Saturday, May 18
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Wallace Stevens and Mozart
Oh Wallace Stevens, dear friend,
You are such a pest. You are so sure.
You think everyone is in your family.

It is you and your father and Mozart,
And ladies tasting cold rain in Florence,
Puzzling out inscriptions, studying the gold flake.

It is as if life were a visit to Florence,
A place where there are no maggots in the flesh,
No one screaming, no one afraid.

Your job, your joy, your morning walk,
As if you walked on the wire of the mind,
High above the elephants; you cry out a little but never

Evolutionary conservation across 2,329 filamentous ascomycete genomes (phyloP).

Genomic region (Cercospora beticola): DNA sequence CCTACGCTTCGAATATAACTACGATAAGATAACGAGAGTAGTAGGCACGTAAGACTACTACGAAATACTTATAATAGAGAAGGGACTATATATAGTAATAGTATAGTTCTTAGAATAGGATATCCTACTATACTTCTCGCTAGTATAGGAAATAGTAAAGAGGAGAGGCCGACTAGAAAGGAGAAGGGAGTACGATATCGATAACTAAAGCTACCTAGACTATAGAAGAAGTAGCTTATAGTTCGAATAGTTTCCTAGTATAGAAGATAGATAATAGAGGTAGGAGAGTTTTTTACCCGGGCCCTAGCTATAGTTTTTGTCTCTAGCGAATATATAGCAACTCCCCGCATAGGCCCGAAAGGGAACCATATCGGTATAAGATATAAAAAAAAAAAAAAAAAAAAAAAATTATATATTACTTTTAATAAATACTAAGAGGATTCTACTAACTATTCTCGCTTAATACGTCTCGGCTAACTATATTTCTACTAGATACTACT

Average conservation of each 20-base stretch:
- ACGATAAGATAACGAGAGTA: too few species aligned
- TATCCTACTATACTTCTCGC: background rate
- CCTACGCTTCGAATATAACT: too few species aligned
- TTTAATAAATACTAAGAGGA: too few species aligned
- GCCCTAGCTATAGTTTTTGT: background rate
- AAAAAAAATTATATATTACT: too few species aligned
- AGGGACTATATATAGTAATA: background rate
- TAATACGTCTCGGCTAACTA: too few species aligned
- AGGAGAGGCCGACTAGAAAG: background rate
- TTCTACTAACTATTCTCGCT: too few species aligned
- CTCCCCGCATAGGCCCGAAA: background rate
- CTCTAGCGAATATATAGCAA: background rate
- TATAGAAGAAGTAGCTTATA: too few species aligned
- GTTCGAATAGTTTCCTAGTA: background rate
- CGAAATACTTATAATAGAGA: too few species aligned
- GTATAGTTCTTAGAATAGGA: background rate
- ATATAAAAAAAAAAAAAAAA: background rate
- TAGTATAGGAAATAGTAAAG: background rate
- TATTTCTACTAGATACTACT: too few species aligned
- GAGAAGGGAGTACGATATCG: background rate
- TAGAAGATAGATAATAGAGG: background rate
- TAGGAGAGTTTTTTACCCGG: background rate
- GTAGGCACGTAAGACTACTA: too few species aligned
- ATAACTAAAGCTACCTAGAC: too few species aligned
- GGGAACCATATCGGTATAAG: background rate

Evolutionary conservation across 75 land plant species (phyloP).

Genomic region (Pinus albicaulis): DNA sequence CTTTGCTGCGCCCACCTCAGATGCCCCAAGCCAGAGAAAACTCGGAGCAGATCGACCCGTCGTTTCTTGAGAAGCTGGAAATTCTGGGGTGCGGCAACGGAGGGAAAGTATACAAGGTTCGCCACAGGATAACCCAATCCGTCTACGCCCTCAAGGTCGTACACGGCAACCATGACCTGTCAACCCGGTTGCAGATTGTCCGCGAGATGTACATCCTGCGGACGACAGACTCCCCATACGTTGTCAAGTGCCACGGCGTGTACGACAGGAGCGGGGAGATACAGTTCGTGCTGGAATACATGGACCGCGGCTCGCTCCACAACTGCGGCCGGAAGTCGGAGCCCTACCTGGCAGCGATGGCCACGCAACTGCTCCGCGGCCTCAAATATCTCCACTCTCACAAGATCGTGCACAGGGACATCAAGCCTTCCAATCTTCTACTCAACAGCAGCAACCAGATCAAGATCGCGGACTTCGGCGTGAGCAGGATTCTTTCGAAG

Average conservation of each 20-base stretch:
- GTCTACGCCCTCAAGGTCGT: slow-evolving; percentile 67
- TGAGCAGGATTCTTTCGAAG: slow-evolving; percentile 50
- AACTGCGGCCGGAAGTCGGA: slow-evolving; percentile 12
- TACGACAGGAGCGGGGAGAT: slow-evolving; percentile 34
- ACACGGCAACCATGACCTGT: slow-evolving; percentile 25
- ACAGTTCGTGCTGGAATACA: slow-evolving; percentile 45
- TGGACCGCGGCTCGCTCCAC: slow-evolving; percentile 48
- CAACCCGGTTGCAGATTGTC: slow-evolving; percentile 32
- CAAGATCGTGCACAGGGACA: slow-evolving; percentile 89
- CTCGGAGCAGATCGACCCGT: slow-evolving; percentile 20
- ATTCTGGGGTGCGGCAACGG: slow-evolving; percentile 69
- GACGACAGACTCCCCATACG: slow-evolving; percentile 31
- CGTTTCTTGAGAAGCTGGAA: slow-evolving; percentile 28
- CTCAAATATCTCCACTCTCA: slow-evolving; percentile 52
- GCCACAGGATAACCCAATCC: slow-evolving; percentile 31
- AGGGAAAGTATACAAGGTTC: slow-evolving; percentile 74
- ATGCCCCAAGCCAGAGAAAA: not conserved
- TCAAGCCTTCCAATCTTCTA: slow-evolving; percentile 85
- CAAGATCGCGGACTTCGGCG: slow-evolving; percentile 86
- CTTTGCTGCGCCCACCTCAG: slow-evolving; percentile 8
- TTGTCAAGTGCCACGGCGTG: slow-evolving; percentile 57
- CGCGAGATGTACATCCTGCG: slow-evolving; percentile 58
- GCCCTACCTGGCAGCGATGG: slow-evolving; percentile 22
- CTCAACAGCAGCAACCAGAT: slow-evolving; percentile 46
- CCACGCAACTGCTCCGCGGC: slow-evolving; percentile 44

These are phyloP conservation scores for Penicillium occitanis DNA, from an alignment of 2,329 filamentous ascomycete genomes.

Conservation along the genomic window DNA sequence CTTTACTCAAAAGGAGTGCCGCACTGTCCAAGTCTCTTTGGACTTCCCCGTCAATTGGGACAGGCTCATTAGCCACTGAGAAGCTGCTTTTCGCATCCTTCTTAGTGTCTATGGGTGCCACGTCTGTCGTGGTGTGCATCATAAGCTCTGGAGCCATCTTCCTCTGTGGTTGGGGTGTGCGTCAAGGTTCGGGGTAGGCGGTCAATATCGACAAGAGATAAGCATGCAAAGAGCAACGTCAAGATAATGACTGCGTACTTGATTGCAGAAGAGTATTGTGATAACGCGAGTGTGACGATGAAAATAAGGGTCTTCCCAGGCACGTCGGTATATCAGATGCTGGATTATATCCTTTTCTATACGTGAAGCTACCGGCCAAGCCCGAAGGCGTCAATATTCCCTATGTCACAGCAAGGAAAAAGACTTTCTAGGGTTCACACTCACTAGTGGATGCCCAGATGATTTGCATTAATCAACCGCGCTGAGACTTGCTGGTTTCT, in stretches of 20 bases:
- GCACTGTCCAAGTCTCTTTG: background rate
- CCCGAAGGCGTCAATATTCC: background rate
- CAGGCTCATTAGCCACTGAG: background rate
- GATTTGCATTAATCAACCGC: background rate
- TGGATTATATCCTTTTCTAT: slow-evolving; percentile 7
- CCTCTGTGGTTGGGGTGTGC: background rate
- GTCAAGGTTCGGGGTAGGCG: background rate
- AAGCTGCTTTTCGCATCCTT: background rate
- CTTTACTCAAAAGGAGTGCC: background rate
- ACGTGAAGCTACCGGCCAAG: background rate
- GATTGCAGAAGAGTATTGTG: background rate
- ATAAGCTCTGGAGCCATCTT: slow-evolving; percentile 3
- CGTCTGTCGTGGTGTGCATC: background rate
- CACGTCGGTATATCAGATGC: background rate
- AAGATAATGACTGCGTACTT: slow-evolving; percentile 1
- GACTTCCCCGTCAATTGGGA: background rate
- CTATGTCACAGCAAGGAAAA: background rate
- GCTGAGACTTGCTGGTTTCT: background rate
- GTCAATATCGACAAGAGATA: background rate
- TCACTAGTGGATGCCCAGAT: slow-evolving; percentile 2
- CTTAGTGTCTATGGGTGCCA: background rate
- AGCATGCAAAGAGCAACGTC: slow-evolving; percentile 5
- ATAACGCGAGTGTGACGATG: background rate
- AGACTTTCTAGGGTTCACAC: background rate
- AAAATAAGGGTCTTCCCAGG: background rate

fall.

As if we could walk always high above the world,
No bears, no witches, no Macbeth,
No one screaming, no one in pain, no one afraid.
 - Robert Bly
Morning Poems









  • ". . . as I have said often enough, I write for myself in multiplicate,
    a not unfamiliar phenomenon on the horizon of shimmering deserts."
    - Vladimir Nabokov